I realise that lots of women face this, but those were the three words that registered on Sept 30th, though a lot more was said.
On Monday, 19th September, Hubby felt a lump.
Instantly alert, I checked both sides, and yes, it was a definite lump.
I have no idea how I missed it in the shower as I am usually so thorough.
We went to the surgery the following day, and I was able to get an emergency appointment immediately, as in RIGHT THEN, that moment. Hubby came in with me.
The doc confirmed there was ‘something there’ and arranged for a Breast Clinic appointment within the next 2 weeks.
I received a letter the next day for Sept 30th from the surgery, which was confirmed the day after by the hospital.
Time seemed to drag until Friday, but we talked about the possibilities, agreeing to go in together.
The clinic was full and running late, so I didn’t get seen until half an hour past my appointment time.
The consultant was actually the wife of the GP who referred me.
I had seen her once at the surgery but didn’t realise she was now specialising. She was very nice, but I was worried.
After examining me, she admitted she didn’t know what it was.
I was sent for a mammagram, something I am already familiar with and the results from last year had come back clear, so they had something to compare to.
I was taken somewhere else for an ultrasound.
This isn’t new to me either, and Hubby was watching the screen intently.
The doctor then said:
‘There is a small lump, about 2 centimeters in size. That means it’s treatable and curable.’
There is a history of breast cancer on my father’s side of the family. His grandmother had it, his twin sisters had it, and one sister’s daughter had it.
This is on my medical notes, and is one of the reasons why I am so vigilant about checking myself regularly. My aunts and cousin are classed as ‘close relatives’ which could give cause for concern, even though breast cancer isn’t actually hereditary.
I then had a core biopsy, which involved a local anaesthetic and a needle inserted to take samples from the lump to be sent off to the lab for further analysis.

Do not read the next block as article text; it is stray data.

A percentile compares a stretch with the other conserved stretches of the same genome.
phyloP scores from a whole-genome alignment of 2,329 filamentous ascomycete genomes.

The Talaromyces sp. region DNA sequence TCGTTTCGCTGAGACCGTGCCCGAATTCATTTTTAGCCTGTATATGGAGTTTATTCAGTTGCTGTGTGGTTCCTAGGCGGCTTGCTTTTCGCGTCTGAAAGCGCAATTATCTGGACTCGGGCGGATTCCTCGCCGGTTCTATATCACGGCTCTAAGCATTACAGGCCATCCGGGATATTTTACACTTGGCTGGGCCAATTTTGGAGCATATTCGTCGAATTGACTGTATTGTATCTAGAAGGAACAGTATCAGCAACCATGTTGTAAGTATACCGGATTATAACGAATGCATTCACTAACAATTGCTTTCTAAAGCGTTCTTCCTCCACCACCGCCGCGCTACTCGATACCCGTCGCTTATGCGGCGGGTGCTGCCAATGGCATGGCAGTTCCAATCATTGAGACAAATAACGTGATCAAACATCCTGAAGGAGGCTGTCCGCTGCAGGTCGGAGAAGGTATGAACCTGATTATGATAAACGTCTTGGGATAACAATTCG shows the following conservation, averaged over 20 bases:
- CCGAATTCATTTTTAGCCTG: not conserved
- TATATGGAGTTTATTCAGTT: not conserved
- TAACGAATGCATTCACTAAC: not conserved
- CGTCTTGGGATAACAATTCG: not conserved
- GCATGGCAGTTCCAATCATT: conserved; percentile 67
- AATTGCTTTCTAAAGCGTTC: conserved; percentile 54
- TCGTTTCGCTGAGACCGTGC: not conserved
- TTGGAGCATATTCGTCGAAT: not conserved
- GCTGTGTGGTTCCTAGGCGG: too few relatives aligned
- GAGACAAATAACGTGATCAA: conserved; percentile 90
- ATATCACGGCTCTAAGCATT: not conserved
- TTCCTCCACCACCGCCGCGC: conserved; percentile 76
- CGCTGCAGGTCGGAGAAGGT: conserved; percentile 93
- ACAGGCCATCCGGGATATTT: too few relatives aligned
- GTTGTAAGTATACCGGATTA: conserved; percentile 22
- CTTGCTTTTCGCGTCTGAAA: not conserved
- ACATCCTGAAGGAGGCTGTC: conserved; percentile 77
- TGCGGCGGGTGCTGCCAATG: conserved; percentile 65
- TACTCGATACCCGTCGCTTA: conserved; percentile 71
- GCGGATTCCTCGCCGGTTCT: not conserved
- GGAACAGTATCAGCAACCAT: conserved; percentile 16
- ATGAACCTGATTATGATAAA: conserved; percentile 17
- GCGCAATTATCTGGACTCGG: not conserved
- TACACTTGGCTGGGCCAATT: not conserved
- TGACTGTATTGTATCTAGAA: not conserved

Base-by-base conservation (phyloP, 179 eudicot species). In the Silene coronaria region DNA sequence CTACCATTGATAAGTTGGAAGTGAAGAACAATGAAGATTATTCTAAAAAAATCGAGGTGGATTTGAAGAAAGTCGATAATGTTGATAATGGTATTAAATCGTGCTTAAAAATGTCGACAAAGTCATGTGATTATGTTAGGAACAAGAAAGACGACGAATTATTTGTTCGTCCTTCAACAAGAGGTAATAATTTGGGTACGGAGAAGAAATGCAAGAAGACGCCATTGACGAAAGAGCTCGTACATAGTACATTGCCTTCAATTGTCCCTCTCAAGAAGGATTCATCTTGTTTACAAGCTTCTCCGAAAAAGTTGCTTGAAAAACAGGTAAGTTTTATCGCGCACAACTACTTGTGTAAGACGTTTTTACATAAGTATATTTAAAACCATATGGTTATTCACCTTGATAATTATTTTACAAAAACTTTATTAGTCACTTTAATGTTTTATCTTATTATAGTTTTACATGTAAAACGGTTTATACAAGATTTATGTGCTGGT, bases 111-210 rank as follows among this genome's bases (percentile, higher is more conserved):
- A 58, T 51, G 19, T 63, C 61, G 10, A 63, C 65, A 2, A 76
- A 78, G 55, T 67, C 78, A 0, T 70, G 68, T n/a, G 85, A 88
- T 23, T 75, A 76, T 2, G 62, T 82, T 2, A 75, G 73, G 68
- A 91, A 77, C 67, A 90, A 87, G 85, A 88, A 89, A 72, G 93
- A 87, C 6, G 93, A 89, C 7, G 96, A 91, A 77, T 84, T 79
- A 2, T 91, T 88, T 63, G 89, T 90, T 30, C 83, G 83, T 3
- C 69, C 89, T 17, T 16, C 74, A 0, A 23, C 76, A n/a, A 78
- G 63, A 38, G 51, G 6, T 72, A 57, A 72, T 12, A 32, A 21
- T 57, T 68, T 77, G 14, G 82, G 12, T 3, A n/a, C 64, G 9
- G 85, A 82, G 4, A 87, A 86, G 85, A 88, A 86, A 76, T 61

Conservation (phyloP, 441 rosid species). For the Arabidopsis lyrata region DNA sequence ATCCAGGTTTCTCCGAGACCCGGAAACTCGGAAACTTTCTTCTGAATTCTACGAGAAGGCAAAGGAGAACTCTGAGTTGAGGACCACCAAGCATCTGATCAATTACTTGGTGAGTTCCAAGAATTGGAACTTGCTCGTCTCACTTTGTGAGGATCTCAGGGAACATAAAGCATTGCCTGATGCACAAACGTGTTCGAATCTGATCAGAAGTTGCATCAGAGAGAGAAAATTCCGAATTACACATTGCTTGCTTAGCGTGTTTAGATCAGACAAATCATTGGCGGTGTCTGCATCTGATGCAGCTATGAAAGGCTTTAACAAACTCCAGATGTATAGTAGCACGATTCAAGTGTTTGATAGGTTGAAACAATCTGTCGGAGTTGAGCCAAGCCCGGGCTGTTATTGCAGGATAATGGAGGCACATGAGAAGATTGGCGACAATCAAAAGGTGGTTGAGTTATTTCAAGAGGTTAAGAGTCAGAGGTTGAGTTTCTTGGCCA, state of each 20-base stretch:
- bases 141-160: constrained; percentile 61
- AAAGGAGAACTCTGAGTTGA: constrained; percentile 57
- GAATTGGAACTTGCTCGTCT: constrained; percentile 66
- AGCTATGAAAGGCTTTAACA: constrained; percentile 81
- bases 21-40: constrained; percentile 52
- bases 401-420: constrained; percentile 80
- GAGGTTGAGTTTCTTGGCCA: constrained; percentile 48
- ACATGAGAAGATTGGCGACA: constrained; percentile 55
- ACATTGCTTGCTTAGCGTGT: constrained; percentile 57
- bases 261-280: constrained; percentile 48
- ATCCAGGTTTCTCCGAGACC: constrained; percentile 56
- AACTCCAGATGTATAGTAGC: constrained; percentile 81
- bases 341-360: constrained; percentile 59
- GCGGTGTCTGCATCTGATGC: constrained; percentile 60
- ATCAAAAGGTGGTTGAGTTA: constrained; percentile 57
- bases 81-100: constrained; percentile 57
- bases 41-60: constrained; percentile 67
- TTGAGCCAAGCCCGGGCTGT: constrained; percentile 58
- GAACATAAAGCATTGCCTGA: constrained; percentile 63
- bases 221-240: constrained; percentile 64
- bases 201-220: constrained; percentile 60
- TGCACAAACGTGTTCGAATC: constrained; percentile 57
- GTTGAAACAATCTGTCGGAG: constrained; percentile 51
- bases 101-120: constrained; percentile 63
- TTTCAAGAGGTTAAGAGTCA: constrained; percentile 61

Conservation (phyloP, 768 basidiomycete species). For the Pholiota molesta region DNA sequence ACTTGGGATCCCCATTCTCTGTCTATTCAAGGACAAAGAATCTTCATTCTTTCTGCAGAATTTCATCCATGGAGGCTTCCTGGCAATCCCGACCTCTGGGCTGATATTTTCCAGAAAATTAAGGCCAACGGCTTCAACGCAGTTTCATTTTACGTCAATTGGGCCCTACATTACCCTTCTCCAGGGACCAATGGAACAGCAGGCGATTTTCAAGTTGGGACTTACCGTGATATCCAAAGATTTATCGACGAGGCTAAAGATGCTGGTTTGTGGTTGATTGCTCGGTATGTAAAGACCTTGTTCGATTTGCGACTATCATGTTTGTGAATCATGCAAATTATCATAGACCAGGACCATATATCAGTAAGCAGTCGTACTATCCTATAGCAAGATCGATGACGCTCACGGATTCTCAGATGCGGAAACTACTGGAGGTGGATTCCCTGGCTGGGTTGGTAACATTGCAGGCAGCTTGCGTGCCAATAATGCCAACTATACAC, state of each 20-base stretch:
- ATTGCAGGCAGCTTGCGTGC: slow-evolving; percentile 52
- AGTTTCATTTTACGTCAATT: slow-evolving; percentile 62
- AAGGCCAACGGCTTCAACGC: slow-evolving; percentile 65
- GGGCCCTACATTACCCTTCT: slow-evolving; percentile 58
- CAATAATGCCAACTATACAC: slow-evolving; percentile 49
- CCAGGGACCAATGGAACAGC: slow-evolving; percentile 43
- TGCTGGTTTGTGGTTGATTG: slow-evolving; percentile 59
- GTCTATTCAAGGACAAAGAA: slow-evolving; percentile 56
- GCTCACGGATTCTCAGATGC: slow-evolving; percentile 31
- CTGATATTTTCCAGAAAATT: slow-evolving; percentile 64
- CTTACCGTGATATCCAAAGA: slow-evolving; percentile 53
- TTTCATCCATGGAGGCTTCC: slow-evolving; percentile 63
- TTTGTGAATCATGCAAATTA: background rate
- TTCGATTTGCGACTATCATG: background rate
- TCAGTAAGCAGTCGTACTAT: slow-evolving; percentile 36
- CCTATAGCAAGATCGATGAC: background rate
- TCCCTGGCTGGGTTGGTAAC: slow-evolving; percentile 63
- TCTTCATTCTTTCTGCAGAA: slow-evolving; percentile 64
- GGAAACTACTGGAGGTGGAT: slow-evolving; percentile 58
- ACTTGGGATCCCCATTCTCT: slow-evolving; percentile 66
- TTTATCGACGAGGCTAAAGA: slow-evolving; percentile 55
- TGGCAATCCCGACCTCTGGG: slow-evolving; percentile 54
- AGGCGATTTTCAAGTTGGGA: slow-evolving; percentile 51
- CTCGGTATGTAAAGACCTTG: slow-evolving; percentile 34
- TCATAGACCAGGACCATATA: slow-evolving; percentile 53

Having a thing about needles and to take my mind off the procedure (which didn’t hurt by the way), we talked about dogs.
Sporting steristrips and a padded dressing, we went back upstairs, and were shown into a private room where we were joined by a specialist nurse and the consultant I’d seen earlier.
I had already prepared myself for bad news, but preparing and actually being told is two different ball games.
They are not sure what it is, but know it is not a cyst or inflamed muscle.
I was given another appointment for October 12th (again under the two week referral system) where I would be given the biopsy results and details of what happens next.
Two more weeks of waiting, not knowing, surmising, worrying, discussing, anticipating, anything but planning until we know what we’re up against.
Thoughts of surgery and that again will be another wait.
Then time to heal before the next course of treatment starts, what that will be, how intrusive, where to go, expected side effects.
Today, 12th October.
I’d had a call yesterday saying the results were back as ‘normal fatty tissue’, but they were not happy and asked me to come to the hospital for 2pm today for another ultrasound and biopsy.
I saw a very nice nurse and a Consultant Surgeon who looked at the results, my mammagram and the ultrasound pictures taken 2 weeks ago, from which they determined the biopsy results should have read something different to ‘fatty tissue’.
I saw the ultrasound image on the screen this time, and there is a small mass clearly visible.
Hubby was allowed to stay when the biopsy was taken today.
I was so glad he was there as it was painful this time and I am badly bruised, but it is as they expected, that it is a small cancer, and these results will tell them more about the type it is and what treatment will follow. Surgery is definite.
And so we wait again.
Hubby is right there beside me.
We talk a lot. We share our concerns and anxiety.
He is worried. So am I.
But we can beat this. We will beat this.
We have friends who are supportive and not gossips.
I have told Bro, but no-one else in my family just now.
We can be up front, matter-of-fact, honest and open about our feelings with them and each other, discuss the issue sensibly, logically, rationally and calmly.
But in those private moments when I am on my own, be it in the shower, walking the dog, or even in a shop, those three words echo in my head:
Small, treatable, curable.
But I’m coming up with three more:
Positive Mental Attitude.
And another three:
I’m not alone.